The house-cleaning is part of the counter-measures that Facebook put in place in an attempt to prevent abuses similar to those Russian agents used two years ago to sway public opinion ahead of the 2016 US presidential election.
Facebook said on Friday it had taken down accounts linked to an Iranian effort to influence US and British politics with messages about charged topics such as immigration and race relations.
The social network identified 82 pages, groups and accounts that originated in Iran and violated policy on coordinated "inauthentic" behaviour, Facebook head of cybersecurity policy Nathaniel Gleicher said.
Gleicher said there was overlap with accounts taken down earlier this year and linked to Iran state media, but the identity of the culprits had yet to be determined.
"It's often hard to know who is behind this type of activity," Gleicher said in a telephone briefing.
Account owners tried to hide their identities by passing themselves off mostly as US citizens, and in a few cases as British citizens, according to Gleicher.
Posts on the accounts or pages, which included some hosted by Facebook-owned Instagram, focused mostly on "sowing discord" via strongly divisive issues rather than on particular candidates or campaigns.
Accounts and pages dated back several years, but most of the online activity took place in the past year, according to Facebook.
The campaign involved the purchase of two online ads, costing a total of $100 paid for in US and Canadian currencies, the first of which ran in June of 2016 and the second of which ran at the start of this year.
The purge involved 30 pages, 33 accounts and three groups at Facebook, as well as 16 accounts on Instagram.
One million followers
Slightly more than a million accounts followed at least one of the pages, with the majority of the engagement taking place over the past year, according to Facebook.
Accounts involved in the influence campaign hosted seven real-world events, but Gleicher did not reveal details about them.
Sample posts shared by Facebook included inflammatory commentary about US President Donald Trump, British Prime Minister Theresa May and the controversy around freshly appointed US Supreme Court Justice Brett Kavanaugh.
The Atlantic Council said its digital forensics lab scrutinised pages and Instagram accounts shared with it by Facebook prior to the take-down.
"These accounts masqueraded primarily as American liberals, posting only small amounts of anti-Saudi and anti-Israeli content interspersed within large volumes of divisive political content such as race relations, police brutality, and US President Donald Trump," the council said in an online post.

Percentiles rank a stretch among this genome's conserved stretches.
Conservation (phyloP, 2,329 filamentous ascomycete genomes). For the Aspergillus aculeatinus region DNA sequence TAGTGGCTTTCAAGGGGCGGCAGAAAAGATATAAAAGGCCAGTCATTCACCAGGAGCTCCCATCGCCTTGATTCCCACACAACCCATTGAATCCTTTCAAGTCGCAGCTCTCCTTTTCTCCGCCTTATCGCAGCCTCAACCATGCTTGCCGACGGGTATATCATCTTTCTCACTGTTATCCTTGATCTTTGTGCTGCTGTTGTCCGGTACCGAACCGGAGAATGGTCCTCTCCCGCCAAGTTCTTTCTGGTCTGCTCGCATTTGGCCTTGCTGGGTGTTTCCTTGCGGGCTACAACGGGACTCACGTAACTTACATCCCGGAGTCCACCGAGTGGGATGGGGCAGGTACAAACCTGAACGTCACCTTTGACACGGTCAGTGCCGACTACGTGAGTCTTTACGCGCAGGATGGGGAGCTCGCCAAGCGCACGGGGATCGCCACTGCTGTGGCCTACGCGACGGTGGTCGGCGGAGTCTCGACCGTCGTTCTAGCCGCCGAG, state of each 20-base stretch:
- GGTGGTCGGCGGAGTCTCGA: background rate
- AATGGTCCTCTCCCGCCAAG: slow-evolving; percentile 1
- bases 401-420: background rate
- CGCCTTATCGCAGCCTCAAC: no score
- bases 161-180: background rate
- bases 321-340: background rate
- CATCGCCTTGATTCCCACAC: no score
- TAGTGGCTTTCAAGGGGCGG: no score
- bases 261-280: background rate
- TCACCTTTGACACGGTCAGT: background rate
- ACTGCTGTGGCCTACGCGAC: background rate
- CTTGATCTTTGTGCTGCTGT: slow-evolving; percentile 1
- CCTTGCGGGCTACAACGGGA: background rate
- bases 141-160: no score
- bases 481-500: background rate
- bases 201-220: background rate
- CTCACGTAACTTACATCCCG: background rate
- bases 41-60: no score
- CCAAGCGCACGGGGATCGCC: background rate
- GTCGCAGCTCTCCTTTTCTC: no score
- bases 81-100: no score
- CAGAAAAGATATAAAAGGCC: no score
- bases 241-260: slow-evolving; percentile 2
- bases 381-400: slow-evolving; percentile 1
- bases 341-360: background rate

"This evolution of tactics from previous more blatant pro-Iranian messaging suggests the operation had learned from earlier takedowns."
A Facebook page called "I Need Justice Now" had logged more than 13 million video views, while another called "No Racism No War" had garnered nearly a half-million followers, according to the council.
Facebook said it spotted the coordinated activity a week ago, and moved quickly to stop it given US midterms elections on November 6.
"We continue to get better at finding and taking down these bad actors, but we face smart, well-funded adversaries," Gleicher said.
Some of the accounts shut down were linked to a stealth influence campaign out of Iran shut down by Facebook in August, according to the leading social network.
Google at the time also blocked YouTube channels and other accounts over the misinformation campaign linked to Iran, on the heels of similar moves by Facebook and Twitter.
Google said that working with the cybersecurity firm FireEye, it linked the accounts to the Islamic Republic of Iran Broadcasting as part of an effort dating to at least January 2017.
Major online social platforms have been under intense pressure to prevent being used to misinform and enrage voters by "bad actors" out to sway outcomes.
Gleicher said a new "war room" on the Facebook campus helped it tackle the latest Iran-linked influence campaign.
"Bringing teams together in the war room has helped us move much more quickly," Gleicher said.
The unit at Facebook's Menlo Park headquarters in California is the nerve center for the fight against misinformation and manipulation of the largest social network by foreign actors trying to influence elections in the United States and elsewhere.